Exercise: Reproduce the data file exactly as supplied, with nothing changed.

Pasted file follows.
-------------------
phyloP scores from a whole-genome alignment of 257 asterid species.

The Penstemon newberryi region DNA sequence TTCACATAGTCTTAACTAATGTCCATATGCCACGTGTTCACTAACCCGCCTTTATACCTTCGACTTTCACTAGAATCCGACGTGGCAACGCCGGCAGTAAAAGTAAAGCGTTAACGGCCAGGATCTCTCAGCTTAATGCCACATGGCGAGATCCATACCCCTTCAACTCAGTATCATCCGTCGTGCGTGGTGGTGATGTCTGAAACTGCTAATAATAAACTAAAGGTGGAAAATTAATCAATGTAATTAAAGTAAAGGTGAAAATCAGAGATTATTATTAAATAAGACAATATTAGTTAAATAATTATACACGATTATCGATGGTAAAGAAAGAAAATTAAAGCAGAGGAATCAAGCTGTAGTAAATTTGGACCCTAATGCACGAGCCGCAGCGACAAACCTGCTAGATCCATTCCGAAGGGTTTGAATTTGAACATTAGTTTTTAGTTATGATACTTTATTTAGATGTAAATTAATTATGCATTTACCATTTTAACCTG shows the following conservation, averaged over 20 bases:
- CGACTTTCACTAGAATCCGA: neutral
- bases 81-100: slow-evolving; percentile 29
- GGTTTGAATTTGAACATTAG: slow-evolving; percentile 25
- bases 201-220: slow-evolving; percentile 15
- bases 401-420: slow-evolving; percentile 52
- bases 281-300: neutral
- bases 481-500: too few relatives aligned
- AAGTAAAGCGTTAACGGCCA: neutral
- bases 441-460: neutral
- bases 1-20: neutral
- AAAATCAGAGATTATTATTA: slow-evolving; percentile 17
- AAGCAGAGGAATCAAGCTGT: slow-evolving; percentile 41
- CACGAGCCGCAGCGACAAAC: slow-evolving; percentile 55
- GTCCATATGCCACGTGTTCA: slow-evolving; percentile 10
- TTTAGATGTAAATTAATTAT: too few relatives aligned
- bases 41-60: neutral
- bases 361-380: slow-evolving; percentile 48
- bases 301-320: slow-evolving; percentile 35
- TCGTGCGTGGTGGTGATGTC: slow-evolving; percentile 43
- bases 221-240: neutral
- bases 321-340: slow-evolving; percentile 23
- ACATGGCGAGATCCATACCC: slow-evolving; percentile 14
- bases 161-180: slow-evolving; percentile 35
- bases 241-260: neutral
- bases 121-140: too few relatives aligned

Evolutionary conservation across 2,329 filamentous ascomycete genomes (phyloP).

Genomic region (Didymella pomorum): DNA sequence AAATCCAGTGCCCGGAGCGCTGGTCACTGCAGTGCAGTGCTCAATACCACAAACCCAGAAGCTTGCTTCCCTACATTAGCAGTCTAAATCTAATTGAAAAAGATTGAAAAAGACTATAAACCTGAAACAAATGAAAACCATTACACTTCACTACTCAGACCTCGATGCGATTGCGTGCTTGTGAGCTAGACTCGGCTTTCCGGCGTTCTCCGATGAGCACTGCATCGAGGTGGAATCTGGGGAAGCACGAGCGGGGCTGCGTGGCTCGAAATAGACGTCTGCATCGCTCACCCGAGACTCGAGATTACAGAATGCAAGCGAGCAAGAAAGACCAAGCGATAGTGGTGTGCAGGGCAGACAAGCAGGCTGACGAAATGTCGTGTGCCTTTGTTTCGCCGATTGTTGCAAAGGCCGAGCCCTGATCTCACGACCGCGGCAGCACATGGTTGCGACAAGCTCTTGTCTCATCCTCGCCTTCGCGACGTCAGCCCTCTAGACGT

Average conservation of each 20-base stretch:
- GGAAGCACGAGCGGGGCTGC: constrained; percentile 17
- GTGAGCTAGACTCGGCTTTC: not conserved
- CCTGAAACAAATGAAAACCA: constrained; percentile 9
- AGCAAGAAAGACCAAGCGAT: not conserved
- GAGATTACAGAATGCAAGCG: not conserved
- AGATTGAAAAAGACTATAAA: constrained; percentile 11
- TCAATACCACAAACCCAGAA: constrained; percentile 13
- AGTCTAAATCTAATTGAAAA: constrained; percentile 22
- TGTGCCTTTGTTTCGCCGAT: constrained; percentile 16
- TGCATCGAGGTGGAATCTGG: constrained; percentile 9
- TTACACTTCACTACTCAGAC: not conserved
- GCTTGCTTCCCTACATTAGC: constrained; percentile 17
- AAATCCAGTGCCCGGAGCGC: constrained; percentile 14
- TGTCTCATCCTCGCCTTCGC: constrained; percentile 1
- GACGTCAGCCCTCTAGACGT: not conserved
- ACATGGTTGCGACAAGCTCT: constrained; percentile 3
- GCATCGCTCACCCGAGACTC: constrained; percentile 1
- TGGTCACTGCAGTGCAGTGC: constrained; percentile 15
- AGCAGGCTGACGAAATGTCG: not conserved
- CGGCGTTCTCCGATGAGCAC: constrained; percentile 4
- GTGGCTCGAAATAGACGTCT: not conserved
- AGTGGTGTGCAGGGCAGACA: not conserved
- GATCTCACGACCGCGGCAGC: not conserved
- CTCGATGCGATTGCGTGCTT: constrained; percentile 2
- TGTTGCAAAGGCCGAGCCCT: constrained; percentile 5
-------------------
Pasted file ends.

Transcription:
phyloP scores from a whole-genome alignment of 257 asterid species.

The Penstemon newberryi region DNA sequence TTCACATAGTCTTAACTAATGTCCATATGCCACGTGTTCACTAACCCGCCTTTATACCTTCGACTTTCACTAGAATCCGACGTGGCAACGCCGGCAGTAAAAGTAAAGCGTTAACGGCCAGGATCTCTCAGCTTAATGCCACATGGCGAGATCCATACCCCTTCAACTCAGTATCATCCGTCGTGCGTGGTGGTGATGTCTGAAACTGCTAATAATAAACTAAAGGTGGAAAATTAATCAATGTAATTAAAGTAAAGGTGAAAATCAGAGATTATTATTAAATAAGACAATATTAGTTAAATAATTATACACGATTATCGATGGTAAAGAAAGAAAATTAAAGCAGAGGAATCAAGCTGTAGTAAATTTGGACCCTAATGCACGAGCCGCAGCGACAAACCTGCTAGATCCATTCCGAAGGGTTTGAATTTGAACATTAGTTTTTAGTTATGATACTTTATTTAGATGTAAATTAATTATGCATTTACCATTTTAACCTG shows the following conservation, averaged over 20 bases:
- CGACTTTCACTAGAATCCGA: neutral
- bases 81-100: slow-evolving; percentile 29
- GGTTTGAATTTGAACATTAG: slow-evolving; percentile 25
- bases 201-220: slow-evolving; percentile 15
- bases 401-420: slow-evolving; percentile 52
- bases 281-300: neutral
- bases 481-500: too few relatives aligned
- AAGTAAAGCGTTAACGGCCA: neutral
- bases 441-460: neutral
- bases 1-20: neutral
- AAAATCAGAGATTATTATTA: slow-evolving; percentile 17
- AAGCAGAGGAATCAAGCTGT: slow-evolving; percentile 41
- CACGAGCCGCAGCGACAAAC: slow-evolving; percentile 55
- GTCCATATGCCACGTGTTCA: slow-evolving; percentile 10
- TTTAGATGTAAATTAATTAT: too few relatives aligned
- bases 41-60: neutral
- bases 361-380: slow-evolving; percentile 48
- bases 301-320: slow-evolving; percentile 35
- TCGTGCGTGGTGGTGATGTC: slow-evolving; percentile 43
- bases 221-240: neutral
- bases 321-340: slow-evolving; percentile 23
- ACATGGCGAGATCCATACCC: slow-evolving; percentile 14
- bases 161-180: slow-evolving; percentile 35
- bases 241-260: neutral
- bases 121-140: too few relatives aligned

Evolutionary conservation across 2,329 filamentous ascomycete genomes (phyloP).

Genomic region (Didymella pomorum): DNA sequence AAATCCAGTGCCCGGAGCGCTGGTCACTGCAGTGCAGTGCTCAATACCACAAACCCAGAAGCTTGCTTCCCTACATTAGCAGTCTAAATCTAATTGAAAAAGATTGAAAAAGACTATAAACCTGAAACAAATGAAAACCATTACACTTCACTACTCAGACCTCGATGCGATTGCGTGCTTGTGAGCTAGACTCGGCTTTCCGGCGTTCTCCGATGAGCACTGCATCGAGGTGGAATCTGGGGAAGCACGAGCGGGGCTGCGTGGCTCGAAATAGACGTCTGCATCGCTCACCCGAGACTCGAGATTACAGAATGCAAGCGAGCAAGAAAGACCAAGCGATAGTGGTGTGCAGGGCAGACAAGCAGGCTGACGAAATGTCGTGTGCCTTTGTTTCGCCGATTGTTGCAAAGGCCGAGCCCTGATCTCACGACCGCGGCAGCACATGGTTGCGACAAGCTCTTGTCTCATCCTCGCCTTCGCGACGTCAGCCCTCTAGACGT

Average conservation of each 20-base stretch:
- GGAAGCACGAGCGGGGCTGC: constrained; percentile 17
- GTGAGCTAGACTCGGCTTTC: not conserved
- CCTGAAACAAATGAAAACCA: constrained; percentile 9
- AGCAAGAAAGACCAAGCGAT: not conserved
- GAGATTACAGAATGCAAGCG: not conserved
- AGATTGAAAAAGACTATAAA: constrained; percentile 11
- TCAATACCACAAACCCAGAA: constrained; percentile 13
- AGTCTAAATCTAATTGAAAA: constrained; percentile 22
- TGTGCCTTTGTTTCGCCGAT: constrained; percentile 16
- TGCATCGAGGTGGAATCTGG: constrained; percentile 9
- TTACACTTCACTACTCAGAC: not conserved
- GCTTGCTTCCCTACATTAGC: constrained; percentile 17
- AAATCCAGTGCCCGGAGCGC: constrained; percentile 14
- TGTCTCATCCTCGCCTTCGC: constrained; percentile 1
- GACGTCAGCCCTCTAGACGT: not conserved
- ACATGGTTGCGACAAGCTCT: constrained; percentile 3
- GCATCGCTCACCCGAGACTC: constrained; percentile 1
- TGGTCACTGCAGTGCAGTGC: constrained; percentile 15
- AGCAGGCTGACGAAATGTCG: not conserved
- CGGCGTTCTCCGATGAGCAC: constrained; percentile 4
- GTGGCTCGAAATAGACGTCT: not conserved
- AGTGGTGTGCAGGGCAGACA: not conserved
- GATCTCACGACCGCGGCAGC: not conserved
- CTCGATGCGATTGCGTGCTT: constrained; percentile 2
- TGTTGCAAAGGCCGAGCCCT: constrained; percentile 5